Does Mathison Commit a Sleight of Hand?

In his book The Shape of Sola Scriptura Mathison spends the last section responding to Roman Catholic and Orthodox objections to sola scriptura.  He rebuts every Roman objection by saying, “This would be true, if it applied to solo scriptura.  But we hold to sola scriptura.”  This raises the next question:  what is sola scriptura?  Mathison anticipates that in a footnote and says that sola scriptura is Tradition I.

One then asks, “What is Tradition I?”  Mathison’s answer to this question is very important.  Mathison has written the best defense of sola scriptura.  If he can successfully answer this question he wins the debate.  Mathison responds that Tradition I is the regula fide.  What is the regula fide?  The regula fide is the message of the apostles that would later be the written text of the New Testament.  How do we respond to this?  Does Mathison give a good enough argument?

  • He doesn’t offer concrete enough evidence that the regula fide = the later written text.  Otherwise, interpreting scripture in light of the regula fide–and presupposing that this is authoritative–is subjecting Scripture to an extra-scriptural standard, something Mathison’s position explicitly rejects.
  • Is it really true that the regula fide is just the earlier form of the later written text?  When the apostle Paul preached to the churches, sometimes for three years at one church, did he just recite what would later be his letters?  And one must also keep in mind this objection in light of St John’s later warnings against adding to the word.

Mathison quotes Irenaeus saying that Irenaues saw the holy tradition as synonymous with the inscripturated text.  But Irenaeus said no such thing. In fact, that’s the very position he is arguing against.

Against Heresies, Book III, Chapter 2.

The heretics follow neither Scripture nor Tradition

1. When, however, they are confuted from the Scriptures, they turn round and accuse these same Scriptures, as if they were not correct, nor of authority, and [assert] that they are ambiguous, and that the truth cannot be extracted from them by those who are ignorant of tradition. For [they allege] that the truth was not delivered by means of written documents, but viva voce: wherefore also Paul declared, “But we speak wisdom among those that are perfect, but not the wisdom of this world.” And this wisdom each one of them alleges to be the fiction of his own inventing, forsooth; so that, according to their idea, the truth properly resides at one time in Valentinus, at another in Marcion, at another in Cerinthus, then afterwards in Basilides, or has even been indifferently in any other opponent, who could speak nothing pertaining to salvation. For every one of these men, being altogether of a perverse disposition, depraving the system of truth, is not ashamed to preach himself.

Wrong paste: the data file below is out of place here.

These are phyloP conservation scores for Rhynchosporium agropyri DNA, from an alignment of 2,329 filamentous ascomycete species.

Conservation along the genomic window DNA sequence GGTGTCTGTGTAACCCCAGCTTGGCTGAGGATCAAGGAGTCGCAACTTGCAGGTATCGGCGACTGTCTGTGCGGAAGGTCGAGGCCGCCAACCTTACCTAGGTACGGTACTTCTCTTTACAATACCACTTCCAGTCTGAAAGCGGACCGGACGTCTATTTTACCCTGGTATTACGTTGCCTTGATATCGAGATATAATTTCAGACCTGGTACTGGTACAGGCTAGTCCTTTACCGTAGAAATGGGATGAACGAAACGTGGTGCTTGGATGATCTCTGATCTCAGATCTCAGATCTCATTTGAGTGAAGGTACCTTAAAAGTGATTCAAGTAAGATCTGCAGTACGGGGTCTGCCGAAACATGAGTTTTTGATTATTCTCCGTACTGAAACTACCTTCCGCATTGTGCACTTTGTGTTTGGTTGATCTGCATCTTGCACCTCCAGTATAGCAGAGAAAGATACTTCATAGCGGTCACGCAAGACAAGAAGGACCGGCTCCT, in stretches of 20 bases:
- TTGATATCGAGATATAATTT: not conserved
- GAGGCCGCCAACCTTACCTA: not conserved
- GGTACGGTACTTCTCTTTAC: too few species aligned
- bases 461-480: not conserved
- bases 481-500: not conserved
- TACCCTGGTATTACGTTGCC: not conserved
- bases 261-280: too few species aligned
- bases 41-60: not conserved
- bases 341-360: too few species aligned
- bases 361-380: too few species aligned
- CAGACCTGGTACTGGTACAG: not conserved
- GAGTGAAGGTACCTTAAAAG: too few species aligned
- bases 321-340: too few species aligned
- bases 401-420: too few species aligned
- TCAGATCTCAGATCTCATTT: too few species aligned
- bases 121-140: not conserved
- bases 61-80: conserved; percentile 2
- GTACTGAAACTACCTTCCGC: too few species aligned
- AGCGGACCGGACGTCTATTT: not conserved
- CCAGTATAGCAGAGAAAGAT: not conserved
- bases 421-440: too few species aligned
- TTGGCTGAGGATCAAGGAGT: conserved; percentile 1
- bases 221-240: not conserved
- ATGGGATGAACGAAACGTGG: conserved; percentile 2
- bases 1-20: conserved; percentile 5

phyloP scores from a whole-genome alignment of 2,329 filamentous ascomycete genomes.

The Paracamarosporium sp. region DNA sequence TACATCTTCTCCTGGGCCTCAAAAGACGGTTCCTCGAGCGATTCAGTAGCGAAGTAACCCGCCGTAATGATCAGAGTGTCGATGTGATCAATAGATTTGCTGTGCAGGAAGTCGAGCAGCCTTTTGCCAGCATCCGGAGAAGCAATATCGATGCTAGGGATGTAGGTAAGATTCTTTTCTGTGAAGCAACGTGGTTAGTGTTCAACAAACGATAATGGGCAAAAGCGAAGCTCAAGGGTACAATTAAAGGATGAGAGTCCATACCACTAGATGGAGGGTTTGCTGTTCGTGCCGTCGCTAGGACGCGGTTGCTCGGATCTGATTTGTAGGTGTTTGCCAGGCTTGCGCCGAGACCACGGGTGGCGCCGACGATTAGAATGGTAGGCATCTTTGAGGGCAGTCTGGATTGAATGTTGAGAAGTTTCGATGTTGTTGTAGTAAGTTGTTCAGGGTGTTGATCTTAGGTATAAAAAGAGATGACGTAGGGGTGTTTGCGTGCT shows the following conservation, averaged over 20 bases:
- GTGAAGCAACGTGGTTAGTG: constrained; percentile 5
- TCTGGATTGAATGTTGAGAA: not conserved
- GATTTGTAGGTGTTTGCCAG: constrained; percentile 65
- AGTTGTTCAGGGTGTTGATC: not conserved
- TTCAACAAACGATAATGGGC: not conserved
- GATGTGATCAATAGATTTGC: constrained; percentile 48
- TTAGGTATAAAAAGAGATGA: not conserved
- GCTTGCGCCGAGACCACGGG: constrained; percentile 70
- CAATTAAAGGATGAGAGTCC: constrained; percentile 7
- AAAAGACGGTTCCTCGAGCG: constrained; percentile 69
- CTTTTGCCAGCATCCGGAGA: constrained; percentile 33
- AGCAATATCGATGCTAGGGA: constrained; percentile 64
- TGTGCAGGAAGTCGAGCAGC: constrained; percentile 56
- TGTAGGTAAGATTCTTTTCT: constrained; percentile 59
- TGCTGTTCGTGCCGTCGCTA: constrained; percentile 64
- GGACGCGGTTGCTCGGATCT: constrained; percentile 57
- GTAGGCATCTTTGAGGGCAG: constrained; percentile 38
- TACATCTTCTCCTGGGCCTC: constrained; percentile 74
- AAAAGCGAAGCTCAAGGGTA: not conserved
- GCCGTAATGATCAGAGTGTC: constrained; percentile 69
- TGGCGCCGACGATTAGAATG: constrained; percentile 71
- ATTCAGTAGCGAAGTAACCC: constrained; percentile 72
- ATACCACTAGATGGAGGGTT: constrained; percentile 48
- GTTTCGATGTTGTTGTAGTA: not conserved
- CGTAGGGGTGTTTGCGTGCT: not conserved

2. But, again, when we refer them to that tradition which originates from the apostles, [and] which is preserved by means of the succession of presbyters in the Churches, they object to tradition, saying that they themselves are wiser not merely than the presbyters, but even than the apostles, because they have discovered the unadulterated truth. For [they maintain] that the apostles intermingled the things of the law with the words of the Saviour; and that not the apostles alone, but even the Lord Himself, spoke as at one time from the Demiurge, at another from the intermediate place, and yet again from the Pleroma, but that they themselves, indubitably, unsulliedly, and purely, have knowledge of the hidden mystery: this is, indeed, to blaspheme their Creator after a most impudent manner! It comes to this, therefore, that these men do now consent neither to Scripture nor to tradition.

3. Such are the adversaries with whom we have to deal, my very dear friend, endeavouring like slippery serpents to escape at all points. Wherefore they must be opposed at all points, if perchance, by cutting off their retreat, we may succeed in turning them back to the truth. For, though it is not an easy thing for a soul under the influence of error to repent, yet, on the other hand, it is not altogether impossible to escape from error when the truth is brought alongside it.”

I am going to give the rest of Mathison’s Part 1 another read, to see if he offers a more substantial argument.